Originally posted on Fox Sports West  |  By Abbey Mastracco  |  Last updated 6/8/14

LOS ANGELES, CA - SEPTEMBER 23: Dwight King of the Los Angeles Kings skates against the Phoenix Coyotes at Staples Center on September 23, 2010 in Los Angeles, California. The Coyotes defeated the Kings 3-1. (Photo by Jeff Gross/Getty Images)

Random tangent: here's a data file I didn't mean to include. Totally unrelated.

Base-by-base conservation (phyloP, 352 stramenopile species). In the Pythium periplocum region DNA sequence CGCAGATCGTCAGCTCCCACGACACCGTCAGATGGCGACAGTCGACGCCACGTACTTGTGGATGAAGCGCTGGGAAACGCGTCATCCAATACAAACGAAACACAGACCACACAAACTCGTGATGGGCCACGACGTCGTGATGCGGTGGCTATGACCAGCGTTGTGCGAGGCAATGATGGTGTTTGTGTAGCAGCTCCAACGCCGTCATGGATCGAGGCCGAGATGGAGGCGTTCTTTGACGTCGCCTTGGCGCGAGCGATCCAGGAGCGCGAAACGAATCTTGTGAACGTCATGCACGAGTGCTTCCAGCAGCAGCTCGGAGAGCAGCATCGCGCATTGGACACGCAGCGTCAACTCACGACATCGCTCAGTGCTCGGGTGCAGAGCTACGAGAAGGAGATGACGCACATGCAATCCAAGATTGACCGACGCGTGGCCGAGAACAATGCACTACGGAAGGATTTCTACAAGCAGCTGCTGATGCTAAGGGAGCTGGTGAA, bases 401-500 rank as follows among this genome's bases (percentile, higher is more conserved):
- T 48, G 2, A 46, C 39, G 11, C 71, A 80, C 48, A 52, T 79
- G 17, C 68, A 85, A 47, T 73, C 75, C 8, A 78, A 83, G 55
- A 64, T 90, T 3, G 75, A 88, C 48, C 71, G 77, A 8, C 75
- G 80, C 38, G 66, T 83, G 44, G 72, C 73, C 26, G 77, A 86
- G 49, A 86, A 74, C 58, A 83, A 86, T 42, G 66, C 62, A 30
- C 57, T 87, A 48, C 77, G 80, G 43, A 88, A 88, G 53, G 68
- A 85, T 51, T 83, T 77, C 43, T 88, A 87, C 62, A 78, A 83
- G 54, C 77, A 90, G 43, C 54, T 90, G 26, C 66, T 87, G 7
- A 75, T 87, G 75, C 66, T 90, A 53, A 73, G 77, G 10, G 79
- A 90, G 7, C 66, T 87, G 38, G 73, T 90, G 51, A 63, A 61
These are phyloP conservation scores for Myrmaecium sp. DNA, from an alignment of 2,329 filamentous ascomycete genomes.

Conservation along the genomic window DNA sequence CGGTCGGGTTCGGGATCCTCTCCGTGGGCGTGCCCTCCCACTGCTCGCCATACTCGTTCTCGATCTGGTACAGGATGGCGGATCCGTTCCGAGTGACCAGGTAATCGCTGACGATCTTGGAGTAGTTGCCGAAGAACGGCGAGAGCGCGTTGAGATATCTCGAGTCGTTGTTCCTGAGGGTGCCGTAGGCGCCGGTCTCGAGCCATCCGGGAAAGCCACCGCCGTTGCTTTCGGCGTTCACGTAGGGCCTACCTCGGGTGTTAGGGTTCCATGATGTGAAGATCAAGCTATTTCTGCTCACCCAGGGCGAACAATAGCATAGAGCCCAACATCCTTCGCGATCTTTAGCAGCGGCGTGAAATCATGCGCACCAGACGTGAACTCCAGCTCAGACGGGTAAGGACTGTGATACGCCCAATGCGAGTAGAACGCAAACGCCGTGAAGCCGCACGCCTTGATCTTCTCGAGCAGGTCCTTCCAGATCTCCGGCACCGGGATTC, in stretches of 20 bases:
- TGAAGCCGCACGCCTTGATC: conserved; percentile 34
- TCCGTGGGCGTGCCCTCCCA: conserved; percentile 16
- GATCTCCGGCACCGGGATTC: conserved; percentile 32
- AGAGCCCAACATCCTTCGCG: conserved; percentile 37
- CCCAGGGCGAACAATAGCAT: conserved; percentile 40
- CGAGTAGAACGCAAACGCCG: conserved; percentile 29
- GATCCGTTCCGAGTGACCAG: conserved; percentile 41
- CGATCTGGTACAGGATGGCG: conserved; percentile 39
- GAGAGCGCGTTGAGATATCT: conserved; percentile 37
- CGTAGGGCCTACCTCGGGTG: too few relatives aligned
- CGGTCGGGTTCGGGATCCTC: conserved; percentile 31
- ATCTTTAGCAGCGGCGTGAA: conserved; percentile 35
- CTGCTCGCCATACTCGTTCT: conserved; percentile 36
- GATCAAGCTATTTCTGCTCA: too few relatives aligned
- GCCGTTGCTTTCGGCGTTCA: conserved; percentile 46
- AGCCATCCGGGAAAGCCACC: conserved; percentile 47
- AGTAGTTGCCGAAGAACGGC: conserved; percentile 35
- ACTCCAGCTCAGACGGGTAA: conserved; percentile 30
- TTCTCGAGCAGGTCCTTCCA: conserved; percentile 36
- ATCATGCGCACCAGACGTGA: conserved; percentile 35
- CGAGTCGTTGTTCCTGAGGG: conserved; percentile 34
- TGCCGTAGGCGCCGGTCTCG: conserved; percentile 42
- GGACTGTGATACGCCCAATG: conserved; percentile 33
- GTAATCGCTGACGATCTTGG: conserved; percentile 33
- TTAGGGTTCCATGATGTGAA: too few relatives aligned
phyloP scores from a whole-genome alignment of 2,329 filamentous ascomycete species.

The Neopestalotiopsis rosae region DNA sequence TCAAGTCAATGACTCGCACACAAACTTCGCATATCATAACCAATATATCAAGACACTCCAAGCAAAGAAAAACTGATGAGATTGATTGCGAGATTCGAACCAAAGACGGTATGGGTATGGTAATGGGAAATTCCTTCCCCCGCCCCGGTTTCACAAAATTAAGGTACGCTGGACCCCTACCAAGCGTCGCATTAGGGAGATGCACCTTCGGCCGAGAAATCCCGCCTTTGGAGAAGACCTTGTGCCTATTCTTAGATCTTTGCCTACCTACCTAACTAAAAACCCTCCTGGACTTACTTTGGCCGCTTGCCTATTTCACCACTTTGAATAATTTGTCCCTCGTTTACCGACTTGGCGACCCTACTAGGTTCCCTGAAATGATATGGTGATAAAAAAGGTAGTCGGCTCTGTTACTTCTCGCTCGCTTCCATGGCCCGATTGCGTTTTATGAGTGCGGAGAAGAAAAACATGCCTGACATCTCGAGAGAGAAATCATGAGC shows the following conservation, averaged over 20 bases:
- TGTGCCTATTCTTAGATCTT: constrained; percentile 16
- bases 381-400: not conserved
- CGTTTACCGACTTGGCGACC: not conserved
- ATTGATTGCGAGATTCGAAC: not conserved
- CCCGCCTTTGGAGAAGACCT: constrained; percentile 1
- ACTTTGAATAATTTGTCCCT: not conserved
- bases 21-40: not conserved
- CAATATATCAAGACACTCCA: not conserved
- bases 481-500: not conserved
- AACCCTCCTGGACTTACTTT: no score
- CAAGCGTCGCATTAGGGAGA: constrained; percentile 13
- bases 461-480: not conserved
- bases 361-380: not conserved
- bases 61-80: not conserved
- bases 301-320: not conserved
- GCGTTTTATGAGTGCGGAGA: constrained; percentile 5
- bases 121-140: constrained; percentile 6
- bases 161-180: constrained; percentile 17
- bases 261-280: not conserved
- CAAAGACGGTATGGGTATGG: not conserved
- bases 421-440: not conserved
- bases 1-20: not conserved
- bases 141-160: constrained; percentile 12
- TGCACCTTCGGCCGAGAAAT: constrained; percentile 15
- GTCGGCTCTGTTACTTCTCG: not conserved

LOS ANGELES -- Slow starts, overtime wins. It's almost becoming routine for the Los Angeles Kings who, despite their 2-0 series lead over the New York Rangers in the Stanley Cup Final, like to make things significantly more difficult for themselves. But the Kings, as we all know, are the toughest out in the NHL, so the fact that they came back from yet another 2-0 deficit to win 5-4 in double overtime in Game 2 of the Stanley Cup Final, Saturday afternoon at Staples Center, is nothing new. It was their third-straight postseason overtime game and the third-straight win. Dustin Brown tipped in Willie Mitchell's shot from the blue line at 10:26 into the second overtime to net the game-winner. "We have to be able to come back," said head coach Darryl Sutter. "You're not going to lead every game." Except the Kings haven't held a lead since Game 5 of the Western Conference Finals all of 11 days ago. That game was also another double-overtime thriller. "I don't know what the heck is going on," said defenseman Jake Muzzin. "We're giving them two and we're coming back a couple times now. Definitely not the game plan we want, we'll take the win but we want better starts, that's for sure." Much as they did in Game 1, the Rangers scored twice in the first period. The Kings played sloppy looked to be a step behind the speedy New York forwards. Defenseman Ryan McDonagh scored on a laser from the point and Mats Zuccarello threw a rebound on a wide open net. However, a 2-0 lead is too slim when you still have to play 40 minutes against the grind-em-down Los Angeles club, or in this case, 79 minutes and 16 seconds. "They've been in three Game 7s and come out on top. They were Stanley Cup champions a couple years ago. They know what it takes to win," said Rangers defenseman Dan Girardi. "They're getting those good bounces, those good plays in front. We're just going to have to find a way to, when we have the lead, to hold on to it, especially against a team like this. We know they're going to be coming. "They have all that experience over there and we need to be ready for that." The Rangers didn't look ready for what was coming next and their inability to adjust cost them in the end. After threatening to tie all night, Matt Greene's shot from the point was tipped in by Dwight King less than two minutes into the third period to cut the lead to 4-3. King was practically on top of goaltender Henrik Lundqvist, who cried interference but the officials would not accept his plea. "He said the puck had already passed me, I don't buy it," Lundqvist said. "That's a wrist shot that I'm just going to reach out for and I can't move. It's a different game after that. It's such an important play in the game." Any momentum the Rangers had was gone after King's goal. Lundqvist played spectacularly throughout but his team couldn't seem to recover. Later in the third, Marian Gaborik, who provided the Game 7 heroics in Chicago when he tied the game late in the third period, came through again and another overtime battle waged. Chance after chance was had for both team in a wild overtime period. The Rangers brought the embellishment once again and the Kings brought the hits. Finally, Mitchell launched a shot from deep and found Brown. Not an ideal method, but Kings playoff hockey has been nothing short of madness from Game 1 in San Jose. "I think the room thinks that there's definitely room for improvement," said center Anze Kopitar. "We've had this before in these playoffs and blew it. Now we have to focus on Game 3 and make sure we’re ready for it." Giving up big leads are typically uncharacteristic for the defensively-rooted Kings club but that hasn't been the case in the 2014 edition of the playoffs. Goaltender Jonathan Quick gave up only six goals in six games during the 2012 Stanley Cup Final -- he needed just over four periods to give up that number this year. It's the Kings' ability to play each game as if it were there last that makes them exceptionally tough to play against in crucial situations. "I don't know what it is, it's hard to explain but we've got a calm belief in here that we can win every game no matter what the score is and no matter what the situation is," Muzzin said. "The experience, the leadership, the guys around, guys making big plays when we need to make them and Quickie making big saves when we need him to is giving us confidence."
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